Researchers developed a small, flexible patch that sticks on the back of an athlete’s neck and can identify whiplash
About 3.8 million concussions from sports-related injuries occur annually in the United States. These injuries can have “prolonged symptoms and long-term consequences,” according to University of Michigan Health. The Centers for Disease Control and Prevention estimates that as many as 5 to 8 percent of all athletes in the country suffer a concussion in any given sports season.
While concussions often happen after physical impact, the brain can still be damaged without collision. Whiplash—or high-acceleration head movement—can also cause injuries like concussions. Early detection of concussions, with or without collision, is important to avoid future complications.
In a new study published in the journal Scientific Reports, researchers created a device to identify whiplash early: a small, flexible patch that sticks on the back of an athlete’s neck.
“Whenever there is movement of the neck, there is pressure either in the form of contraction or tension,” Nelson Sepúlveda, a professor of electrical engineering at Michigan State University and co-author of the paper, tells The Daily Beast’s, Tony Ho Tran. “Those movements are picked up by the patch and translated to an electrical signal.”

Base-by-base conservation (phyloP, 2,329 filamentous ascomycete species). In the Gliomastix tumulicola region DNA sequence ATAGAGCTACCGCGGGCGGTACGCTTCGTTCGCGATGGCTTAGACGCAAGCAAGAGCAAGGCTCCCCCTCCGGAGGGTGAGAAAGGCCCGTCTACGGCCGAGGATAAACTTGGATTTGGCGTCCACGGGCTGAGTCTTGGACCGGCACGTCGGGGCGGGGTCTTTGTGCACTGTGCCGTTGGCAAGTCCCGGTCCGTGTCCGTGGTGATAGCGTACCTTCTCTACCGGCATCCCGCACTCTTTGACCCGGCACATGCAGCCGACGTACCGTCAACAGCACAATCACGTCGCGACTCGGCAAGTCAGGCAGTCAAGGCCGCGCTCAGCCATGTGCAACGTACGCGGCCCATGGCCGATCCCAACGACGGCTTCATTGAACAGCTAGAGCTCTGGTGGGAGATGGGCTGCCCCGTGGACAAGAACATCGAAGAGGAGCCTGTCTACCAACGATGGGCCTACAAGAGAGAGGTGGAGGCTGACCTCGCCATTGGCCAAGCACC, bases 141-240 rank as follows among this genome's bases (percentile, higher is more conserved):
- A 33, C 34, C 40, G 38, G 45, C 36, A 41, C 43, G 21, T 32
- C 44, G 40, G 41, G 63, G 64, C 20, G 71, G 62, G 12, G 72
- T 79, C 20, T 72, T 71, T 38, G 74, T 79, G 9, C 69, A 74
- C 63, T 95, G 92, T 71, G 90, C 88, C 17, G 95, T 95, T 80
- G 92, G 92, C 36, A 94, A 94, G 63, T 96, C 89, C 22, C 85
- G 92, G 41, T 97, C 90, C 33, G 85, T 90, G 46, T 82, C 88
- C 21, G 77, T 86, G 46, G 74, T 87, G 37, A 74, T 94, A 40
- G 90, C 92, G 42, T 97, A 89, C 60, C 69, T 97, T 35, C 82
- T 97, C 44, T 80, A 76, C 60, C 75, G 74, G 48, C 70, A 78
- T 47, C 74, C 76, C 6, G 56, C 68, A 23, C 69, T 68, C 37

The electrical signal produced is directly proportional to the amount of strain the neck experiences and can be used to estimate the acceleration and velocity of neck movement, both used for concussion predictions, per a statement. The patch, which is about 0.1 millimeter thick, is made of a layer of thermoplastic material.
“The end goal ... is to have wearable, untethered patches that can provide real-time information about the head and neck movement of the athlete,” Sepúlveda tells UPI’s Judy Packer-Tursman.
Source: Margaret Osborne (https://www.smithsonianmag.com/smart-news)